• Major Bridge Accidents Caused by Ships and Barges

    Experts say there is much to be done in improving bridges which were built for smaller vessels in a different era, even with modern regulations and design codes in place. The $1.2 trillion infrastructure bill passed in 2021, which includes $110 billion for roads, bridges and major infrastructure projects, was a step in the right direction, but that it is far from the $4.5 trillion that studies have suggested are needed to upgrade American infrastructure to the target level of safety and efficiency.

  • Using Drone Swarms to Fight Forest Fires

    Forest fires are becoming increasingly catastrophic across the world, accelerated by climate change. Researchers are using multiple swarms of drones to tackle natural disasters like forest fires.

  • How Climate Change Primed Texas to Burn

    Over the past 10 days, five wildfires in the region have burned more than 1.2 million acres. The largest of them — dubbed the Smokehouse Creek Fire, for a creek near its origin — stretches across an area larger than Rhode Island. The state’s high plains get a month more fire weather now than they did in the 1970s.

  • Texas Requires Utilities to Plan for Emergencies. That Didn’t Stop the Panhandle Fires.

    Experts say utilities need to be ready for extreme weather, which could be a challenge in a state where discussing climate change is often taboo. A review of portions of the state’s electricity code shows utilities have to plan for maintaining their equipment and responding in emergencies, but how they do so is largely left to the companies.

  • Climate Change Poses Serious National Security Threat

    After years of debate, there is growing awareness within the Department of Defense and the U.S. government more broadly that climate change poses a serious national security threat. Some efforts to cope with this challenge are already underway.

  • Hurricanes and Power Grids: Eliminating Large-Scale Outages with a New Approach

    Large scale-power outages caused by tropical cyclones can be prevented almost entirely if a small but critical set of power lines is protected against storm damages.

  • Israeli Tech to Help Modernize Pacific Northwest Power Grid

    Exodigo gets federal funding to help Pacific Northwest National Laboratory transition to underground electric power lines.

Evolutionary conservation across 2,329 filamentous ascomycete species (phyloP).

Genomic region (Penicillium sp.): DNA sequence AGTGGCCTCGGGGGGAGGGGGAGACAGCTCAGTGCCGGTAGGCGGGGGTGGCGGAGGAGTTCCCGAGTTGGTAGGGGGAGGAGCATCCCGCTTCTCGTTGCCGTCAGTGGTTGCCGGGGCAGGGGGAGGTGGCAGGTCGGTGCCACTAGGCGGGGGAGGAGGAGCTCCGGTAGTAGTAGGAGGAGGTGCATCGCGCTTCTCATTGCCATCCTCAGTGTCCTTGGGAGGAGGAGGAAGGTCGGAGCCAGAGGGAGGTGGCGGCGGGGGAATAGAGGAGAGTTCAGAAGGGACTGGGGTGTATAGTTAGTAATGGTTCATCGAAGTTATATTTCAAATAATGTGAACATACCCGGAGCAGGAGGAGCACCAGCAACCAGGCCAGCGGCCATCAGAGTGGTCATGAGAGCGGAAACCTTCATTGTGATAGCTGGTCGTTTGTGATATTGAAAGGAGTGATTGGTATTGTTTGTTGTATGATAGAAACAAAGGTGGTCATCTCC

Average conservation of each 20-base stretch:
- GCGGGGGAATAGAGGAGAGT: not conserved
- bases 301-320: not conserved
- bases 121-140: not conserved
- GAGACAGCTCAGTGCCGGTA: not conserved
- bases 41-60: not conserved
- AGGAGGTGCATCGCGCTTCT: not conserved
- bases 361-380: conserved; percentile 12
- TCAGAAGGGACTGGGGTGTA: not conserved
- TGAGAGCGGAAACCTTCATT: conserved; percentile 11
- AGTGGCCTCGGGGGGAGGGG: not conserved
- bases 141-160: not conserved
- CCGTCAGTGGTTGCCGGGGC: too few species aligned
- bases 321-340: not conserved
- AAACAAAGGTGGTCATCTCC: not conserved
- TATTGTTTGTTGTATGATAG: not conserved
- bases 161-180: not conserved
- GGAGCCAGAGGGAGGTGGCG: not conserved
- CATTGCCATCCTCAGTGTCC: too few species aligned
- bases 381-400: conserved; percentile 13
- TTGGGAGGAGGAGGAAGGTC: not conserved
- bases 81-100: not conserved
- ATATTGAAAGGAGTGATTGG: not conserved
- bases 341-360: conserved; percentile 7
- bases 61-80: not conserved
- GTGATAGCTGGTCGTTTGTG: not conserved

• Disasters Expo USA: The Latest in Disaster Preparedness and Recovery

    Disasters Expo USA will be held at the Miami Beach Convention Center on 6-7 March 2024. Leading disaster mitigation experts will share with the thousands of participants the latest information and insights on the most innovative, cost-effective, and efficient solutions which aim to help communities prepare for, cope with, and recover from destructive and costly disasters.

  • How Sponge Cities Work?

    With concrete and asphalt covering areas once given over to grass and soil, the water from heavy rains has nowhere to go. Too often, that results in flooding, and cities around the world are now exploring ways to reverse this kind of urban development. And they are doing it by turning themselves into urban “sponges.” In other words, they are creating spaces and infrastructure to absorb, hold and release water in a way that allows it to flow back into the water cycle.

  • Air Pollution Hides Increases in Rainfall

    For much of the last century, the drying effect of aerosols has masked increases in rainfall from greenhouse gases – but as aerosol emissions diminish, average and extreme rains may ramp up.

  • Raging Texas Wildfires Force U.S. Main Nuclear Weapon Facility to Evacuate, Temporarily Shut Down

    Raging wildfires in the Texas panhandle have forced the evacuation and temporary closure of the Pantex plant, the U.S. premier nuclear weapons assembly facility. The Pantex plant said that “All weapons and special materials are safe and unaffected.”

  • Earthquake Fatality Measure Offers New Way to Estimate Impact on Countries

    A new measure that compares earthquake-related fatalities to a country’s population size concludes that Ecuador, Lebanon, Haiti, Turkmenistan, Iran and Portugal have experienced the greatest impact from fatalities in the past five centuries.

  • New Detection Method Aims to Warn of Landslide Tsunamis

    Researchers have devised a way to remotely detect large landslides within minutes of occurrence and to quickly determine whether they are close to open water and present a tsunami hazard.

  • Can Astronomers Use Radar to Spot a Cataclysmic Asteroid?

    How can humans protect the Earth from devastating asteroid and comet impacts? According to the National Academies, ground based astronomical radar systems will have a “unique role” to play in planetary defense.

  • Report Details 2023 State Policy Trends in Disaster Resilience

    As the world continues to grapple with the growing impacts of climate change, we will need to take clear steps to reduce the consequences of ongoing and forecasted catastrophes. It is important to understand what is happening at the state level and how climate adaptation and disaster resilience priorities are appearing in state laws that govern our approaches and underwrite our resilience efforts.